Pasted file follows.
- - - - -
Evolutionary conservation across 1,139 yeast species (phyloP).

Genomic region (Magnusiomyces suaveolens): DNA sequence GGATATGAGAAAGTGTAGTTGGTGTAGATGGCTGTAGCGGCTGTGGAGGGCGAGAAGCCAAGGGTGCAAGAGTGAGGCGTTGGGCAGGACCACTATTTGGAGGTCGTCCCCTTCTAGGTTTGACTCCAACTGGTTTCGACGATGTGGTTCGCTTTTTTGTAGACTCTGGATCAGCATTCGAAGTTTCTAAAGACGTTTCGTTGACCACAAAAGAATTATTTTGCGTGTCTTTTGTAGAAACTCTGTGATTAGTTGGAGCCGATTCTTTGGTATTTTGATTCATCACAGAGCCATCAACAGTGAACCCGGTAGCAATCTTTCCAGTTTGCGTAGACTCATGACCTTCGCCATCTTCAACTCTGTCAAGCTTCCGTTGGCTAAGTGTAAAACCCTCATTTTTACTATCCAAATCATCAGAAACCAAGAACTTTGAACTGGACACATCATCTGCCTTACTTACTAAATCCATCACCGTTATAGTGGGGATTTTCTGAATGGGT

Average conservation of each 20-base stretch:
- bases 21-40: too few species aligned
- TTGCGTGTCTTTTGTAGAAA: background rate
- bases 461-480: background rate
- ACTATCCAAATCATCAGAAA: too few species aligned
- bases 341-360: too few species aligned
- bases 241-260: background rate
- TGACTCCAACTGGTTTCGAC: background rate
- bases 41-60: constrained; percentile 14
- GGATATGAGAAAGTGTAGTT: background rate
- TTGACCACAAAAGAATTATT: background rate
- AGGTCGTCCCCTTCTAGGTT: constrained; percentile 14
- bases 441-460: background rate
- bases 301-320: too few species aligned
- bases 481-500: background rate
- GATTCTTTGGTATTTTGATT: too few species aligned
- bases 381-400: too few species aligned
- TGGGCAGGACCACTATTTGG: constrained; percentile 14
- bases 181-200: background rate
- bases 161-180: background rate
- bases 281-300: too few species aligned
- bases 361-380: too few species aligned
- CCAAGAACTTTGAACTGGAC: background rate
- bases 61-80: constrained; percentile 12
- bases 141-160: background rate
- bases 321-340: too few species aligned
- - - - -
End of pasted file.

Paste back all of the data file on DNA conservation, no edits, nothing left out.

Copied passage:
Evolutionary conservation across 1,139 yeast species (phyloP).

Genomic region (Magnusiomyces suaveolens): DNA sequence GGATATGAGAAAGTGTAGTTGGTGTAGATGGCTGTAGCGGCTGTGGAGGGCGAGAAGCCAAGGGTGCAAGAGTGAGGCGTTGGGCAGGACCACTATTTGGAGGTCGTCCCCTTCTAGGTTTGACTCCAACTGGTTTCGACGATGTGGTTCGCTTTTTTGTAGACTCTGGATCAGCATTCGAAGTTTCTAAAGACGTTTCGTTGACCACAAAAGAATTATTTTGCGTGTCTTTTGTAGAAACTCTGTGATTAGTTGGAGCCGATTCTTTGGTATTTTGATTCATCACAGAGCCATCAACAGTGAACCCGGTAGCAATCTTTCCAGTTTGCGTAGACTCATGACCTTCGCCATCTTCAACTCTGTCAAGCTTCCGTTGGCTAAGTGTAAAACCCTCATTTTTACTATCCAAATCATCAGAAACCAAGAACTTTGAACTGGACACATCATCTGCCTTACTTACTAAATCCATCACCGTTATAGTGGGGATTTTCTGAATGGGT

Average conservation of each 20-base stretch:
- bases 21-40: too few species aligned
- TTGCGTGTCTTTTGTAGAAA: background rate
- bases 461-480: background rate
- ACTATCCAAATCATCAGAAA: too few species aligned
- bases 341-360: too few species aligned
- bases 241-260: background rate
- TGACTCCAACTGGTTTCGAC: background rate
- bases 41-60: constrained; percentile 14
- GGATATGAGAAAGTGTAGTT: background rate
- TTGACCACAAAAGAATTATT: background rate
- AGGTCGTCCCCTTCTAGGTT: constrained; percentile 14
- bases 441-460: background rate
- bases 301-320: too few species aligned
- bases 481-500: background rate
- GATTCTTTGGTATTTTGATT: too few species aligned
- bases 381-400: too few species aligned
- TGGGCAGGACCACTATTTGG: constrained; percentile 14
- bases 181-200: background rate
- bases 161-180: background rate
- bases 281-300: too few species aligned
- bases 361-380: too few species aligned
- CCAAGAACTTTGAACTGGAC: background rate
- bases 61-80: constrained; percentile 12
- bases 141-160: background rate
- bases 321-340: too few species aligned